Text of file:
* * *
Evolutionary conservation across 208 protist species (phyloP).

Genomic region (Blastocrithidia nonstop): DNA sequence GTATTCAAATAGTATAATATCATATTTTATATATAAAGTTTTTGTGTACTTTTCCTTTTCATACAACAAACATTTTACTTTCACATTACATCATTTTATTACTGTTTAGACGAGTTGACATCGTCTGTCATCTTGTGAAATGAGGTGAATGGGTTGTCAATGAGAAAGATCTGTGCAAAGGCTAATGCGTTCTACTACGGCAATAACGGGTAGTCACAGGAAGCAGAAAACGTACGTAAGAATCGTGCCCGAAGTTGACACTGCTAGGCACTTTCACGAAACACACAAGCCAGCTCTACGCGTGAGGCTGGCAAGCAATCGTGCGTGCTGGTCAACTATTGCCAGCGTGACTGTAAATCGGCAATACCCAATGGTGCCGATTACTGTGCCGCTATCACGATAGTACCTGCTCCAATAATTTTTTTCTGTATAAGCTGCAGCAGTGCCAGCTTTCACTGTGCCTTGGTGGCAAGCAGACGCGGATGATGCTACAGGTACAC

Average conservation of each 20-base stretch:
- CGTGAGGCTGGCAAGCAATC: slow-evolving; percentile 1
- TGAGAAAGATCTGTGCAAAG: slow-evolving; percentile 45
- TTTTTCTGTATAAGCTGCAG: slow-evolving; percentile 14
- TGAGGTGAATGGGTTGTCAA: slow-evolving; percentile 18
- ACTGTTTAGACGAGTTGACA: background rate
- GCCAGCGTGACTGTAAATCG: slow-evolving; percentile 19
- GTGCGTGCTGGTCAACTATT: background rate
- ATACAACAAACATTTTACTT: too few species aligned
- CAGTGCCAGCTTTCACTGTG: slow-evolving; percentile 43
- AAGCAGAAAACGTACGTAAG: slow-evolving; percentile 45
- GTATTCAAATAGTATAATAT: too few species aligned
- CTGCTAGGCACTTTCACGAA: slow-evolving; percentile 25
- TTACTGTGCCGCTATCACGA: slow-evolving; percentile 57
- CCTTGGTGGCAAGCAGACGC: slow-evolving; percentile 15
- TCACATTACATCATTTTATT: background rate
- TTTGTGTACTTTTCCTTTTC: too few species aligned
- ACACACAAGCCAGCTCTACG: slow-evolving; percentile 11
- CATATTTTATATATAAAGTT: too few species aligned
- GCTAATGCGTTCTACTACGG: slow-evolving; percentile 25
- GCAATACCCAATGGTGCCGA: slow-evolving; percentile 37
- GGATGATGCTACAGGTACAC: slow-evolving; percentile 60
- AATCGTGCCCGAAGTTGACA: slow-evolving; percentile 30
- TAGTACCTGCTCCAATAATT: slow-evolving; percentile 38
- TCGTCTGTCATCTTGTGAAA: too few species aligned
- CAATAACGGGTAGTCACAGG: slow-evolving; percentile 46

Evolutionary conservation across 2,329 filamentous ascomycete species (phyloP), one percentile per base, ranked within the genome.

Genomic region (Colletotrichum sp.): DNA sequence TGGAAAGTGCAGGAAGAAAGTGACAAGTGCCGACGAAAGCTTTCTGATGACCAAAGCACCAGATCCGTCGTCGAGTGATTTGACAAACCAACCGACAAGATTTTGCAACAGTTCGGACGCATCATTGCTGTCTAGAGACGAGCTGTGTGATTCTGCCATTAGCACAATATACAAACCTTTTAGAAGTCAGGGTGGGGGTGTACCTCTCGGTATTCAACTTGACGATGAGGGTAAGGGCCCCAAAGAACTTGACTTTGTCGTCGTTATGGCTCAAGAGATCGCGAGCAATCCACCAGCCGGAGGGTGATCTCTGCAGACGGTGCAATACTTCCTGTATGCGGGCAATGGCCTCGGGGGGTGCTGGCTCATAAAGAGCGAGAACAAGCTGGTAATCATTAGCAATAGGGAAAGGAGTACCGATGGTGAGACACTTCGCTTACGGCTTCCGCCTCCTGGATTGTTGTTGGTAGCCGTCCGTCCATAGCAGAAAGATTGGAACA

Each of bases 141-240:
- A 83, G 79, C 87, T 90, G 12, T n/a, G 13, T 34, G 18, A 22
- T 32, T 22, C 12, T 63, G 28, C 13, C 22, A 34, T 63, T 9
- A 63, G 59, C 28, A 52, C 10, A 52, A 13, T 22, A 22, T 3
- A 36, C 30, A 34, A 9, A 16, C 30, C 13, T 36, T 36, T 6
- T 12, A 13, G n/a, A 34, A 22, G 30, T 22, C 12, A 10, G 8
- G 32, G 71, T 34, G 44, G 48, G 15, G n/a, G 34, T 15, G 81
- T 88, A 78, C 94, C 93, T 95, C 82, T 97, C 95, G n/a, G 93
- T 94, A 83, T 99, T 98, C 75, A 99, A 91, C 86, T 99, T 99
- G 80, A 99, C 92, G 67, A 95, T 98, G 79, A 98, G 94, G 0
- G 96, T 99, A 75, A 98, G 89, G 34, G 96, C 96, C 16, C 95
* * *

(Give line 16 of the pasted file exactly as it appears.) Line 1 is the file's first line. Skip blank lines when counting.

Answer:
- TTACTGTGCCGCTATCACGA: slow-evolving; percentile 57